How to Best Use Workplace Technologies

How to Best Use Workplace Technologies: Tips for New Professionals, Part 1

5/18/2010

Today’s college graduates are no strangers to communication technology. For over a decade, “traditional” tools of connecting people—like the land-line telephone—have been widely replaced with devices like mobile smart phones such as the iPhone, Blackberry, and Droid. New graduates are entering the workplace with a great deal of technical experience and know how. However, they may not fully appreciate the advantages and disadvantages of popular communication devices in the workplace.

Not all features of mobile communication are equal.

Unlike the “ancient” telephone—which only allowed people to speak to an individual or, at best, on a conference call—the typical cell phone offers these features plus the ability to send instant text messages, e-mail, and a variety of other types of information. Occasionally, new employees pick the wrong feature to communicate with colleagues, assuming that in any circumstance, communication via-any feature is acceptable.

When a situation is urgent; when a message is complex; when there is a conflict…

  • Pick the feature that prompts the most immediate response. Although instant messages flash “instantly” on your intended receivers screen, you can’t know if or when the message gets read - the same goes for e-mail. Moreover, responding to texts or e-mails with follow-up messages can be time-consuming. A real time exchange on a telephone call or video conference will often trump “instant” instant messages or e-mails.
  • Pick the feature that increases non-verbal cues. Discuss urgent/complex situations via telephone or video conferencing. These systems provide great insight about the situation because they allow for non-verbal cues such as tone of voice, speech rate, vocal pauses, etc. These kinds of non-verbal cues are as important as words alone in indicating the urgency or complexity of a situation.
  • Pick the feature that allows you to use natural language. Many mobile communication devices, such as instant messaging, require you to express yourself in very short messages. Users have gotten around these space limitations by adopting and creating acronyms and abbreviations for almost everything—to the point of excess. Subsequently, it can be confusing or difficult for many to pick up the urgency or finer details of your communication from an abbreviation-heavy message. To effectively discuss an urgent or complex work situation, avoid this limited method of expression by placing a phone call, with a complete, follow-up e-mail.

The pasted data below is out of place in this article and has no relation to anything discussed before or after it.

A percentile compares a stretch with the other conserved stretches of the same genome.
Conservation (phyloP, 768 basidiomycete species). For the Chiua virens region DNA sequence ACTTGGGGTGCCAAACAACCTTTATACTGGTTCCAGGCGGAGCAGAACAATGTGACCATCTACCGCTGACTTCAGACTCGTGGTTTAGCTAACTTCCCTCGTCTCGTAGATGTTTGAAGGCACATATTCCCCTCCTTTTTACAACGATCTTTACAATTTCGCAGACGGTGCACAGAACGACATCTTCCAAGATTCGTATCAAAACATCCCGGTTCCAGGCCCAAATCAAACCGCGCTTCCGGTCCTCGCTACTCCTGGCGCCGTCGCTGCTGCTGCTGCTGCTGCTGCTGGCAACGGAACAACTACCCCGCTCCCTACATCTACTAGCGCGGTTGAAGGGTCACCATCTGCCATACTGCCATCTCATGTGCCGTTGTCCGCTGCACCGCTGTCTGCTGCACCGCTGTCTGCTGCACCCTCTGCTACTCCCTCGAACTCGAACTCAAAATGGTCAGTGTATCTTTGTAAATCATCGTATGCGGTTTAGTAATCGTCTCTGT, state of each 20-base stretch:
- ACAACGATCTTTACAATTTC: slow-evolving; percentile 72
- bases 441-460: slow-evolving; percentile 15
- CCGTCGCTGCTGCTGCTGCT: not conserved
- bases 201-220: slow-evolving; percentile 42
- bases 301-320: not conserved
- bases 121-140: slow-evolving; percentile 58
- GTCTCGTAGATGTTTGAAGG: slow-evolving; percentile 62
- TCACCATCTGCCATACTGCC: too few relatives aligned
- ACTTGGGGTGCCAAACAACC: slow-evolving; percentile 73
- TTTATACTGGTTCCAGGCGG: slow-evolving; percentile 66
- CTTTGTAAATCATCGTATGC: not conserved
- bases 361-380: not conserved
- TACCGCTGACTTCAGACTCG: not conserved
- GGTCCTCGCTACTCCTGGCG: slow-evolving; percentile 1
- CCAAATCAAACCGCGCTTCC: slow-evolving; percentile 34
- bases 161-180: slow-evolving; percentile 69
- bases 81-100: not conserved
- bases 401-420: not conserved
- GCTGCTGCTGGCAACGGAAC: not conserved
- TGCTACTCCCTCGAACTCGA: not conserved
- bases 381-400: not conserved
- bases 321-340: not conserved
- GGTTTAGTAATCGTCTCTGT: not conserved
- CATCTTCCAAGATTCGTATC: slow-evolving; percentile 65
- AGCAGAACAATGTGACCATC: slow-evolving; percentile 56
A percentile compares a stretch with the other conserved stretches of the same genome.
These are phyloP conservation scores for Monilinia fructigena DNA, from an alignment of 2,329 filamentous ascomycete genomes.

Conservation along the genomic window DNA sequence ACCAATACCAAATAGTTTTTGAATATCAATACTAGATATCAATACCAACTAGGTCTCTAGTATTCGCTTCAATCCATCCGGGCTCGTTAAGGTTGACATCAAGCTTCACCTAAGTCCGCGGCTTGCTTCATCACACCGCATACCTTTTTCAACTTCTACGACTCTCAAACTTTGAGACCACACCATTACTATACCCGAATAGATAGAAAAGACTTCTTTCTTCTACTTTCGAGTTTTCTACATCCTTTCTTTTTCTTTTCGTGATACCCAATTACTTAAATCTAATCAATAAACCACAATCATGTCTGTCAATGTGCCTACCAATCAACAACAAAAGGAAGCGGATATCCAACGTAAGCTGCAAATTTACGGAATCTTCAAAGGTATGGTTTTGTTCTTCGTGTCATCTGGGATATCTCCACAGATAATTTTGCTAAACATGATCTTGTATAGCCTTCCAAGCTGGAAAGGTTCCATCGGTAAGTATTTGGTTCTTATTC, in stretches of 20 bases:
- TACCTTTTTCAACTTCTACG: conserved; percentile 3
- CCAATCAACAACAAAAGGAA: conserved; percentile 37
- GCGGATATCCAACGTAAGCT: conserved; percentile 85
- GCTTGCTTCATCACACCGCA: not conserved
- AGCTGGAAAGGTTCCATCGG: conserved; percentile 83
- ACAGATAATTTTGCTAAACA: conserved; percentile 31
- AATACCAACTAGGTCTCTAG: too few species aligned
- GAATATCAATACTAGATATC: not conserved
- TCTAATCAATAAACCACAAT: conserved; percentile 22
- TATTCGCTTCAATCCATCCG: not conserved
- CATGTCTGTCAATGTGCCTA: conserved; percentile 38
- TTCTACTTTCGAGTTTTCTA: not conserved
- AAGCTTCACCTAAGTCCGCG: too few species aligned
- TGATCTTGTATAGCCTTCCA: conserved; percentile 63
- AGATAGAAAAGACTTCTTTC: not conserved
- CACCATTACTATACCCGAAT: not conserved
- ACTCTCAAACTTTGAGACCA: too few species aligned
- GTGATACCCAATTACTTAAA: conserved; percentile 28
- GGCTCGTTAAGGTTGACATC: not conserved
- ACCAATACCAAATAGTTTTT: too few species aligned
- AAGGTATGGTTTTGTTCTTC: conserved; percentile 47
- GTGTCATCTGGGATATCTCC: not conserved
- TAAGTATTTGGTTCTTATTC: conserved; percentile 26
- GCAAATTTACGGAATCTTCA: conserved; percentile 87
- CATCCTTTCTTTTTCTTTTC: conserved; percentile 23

• Pick the feature that makes the intent of the message and your expectations stand out. If your message is a complicated one, don’t use shorthand. Make sure you don’t leave your recipients with questions about your meaning or what’s expected of them in return. People need to know how they should respond to your message. Should they answer a question? Should they take some action? Communication via telephone or video conferencing gives you the most opportunity to clearly express your objective and what you expect in return. While a well-worded, complete e-mail message will also help deliver all of your points without interruption.

In part 2 of this “How to,” get additional advice on how to best employ new technologies in the workplace.

 

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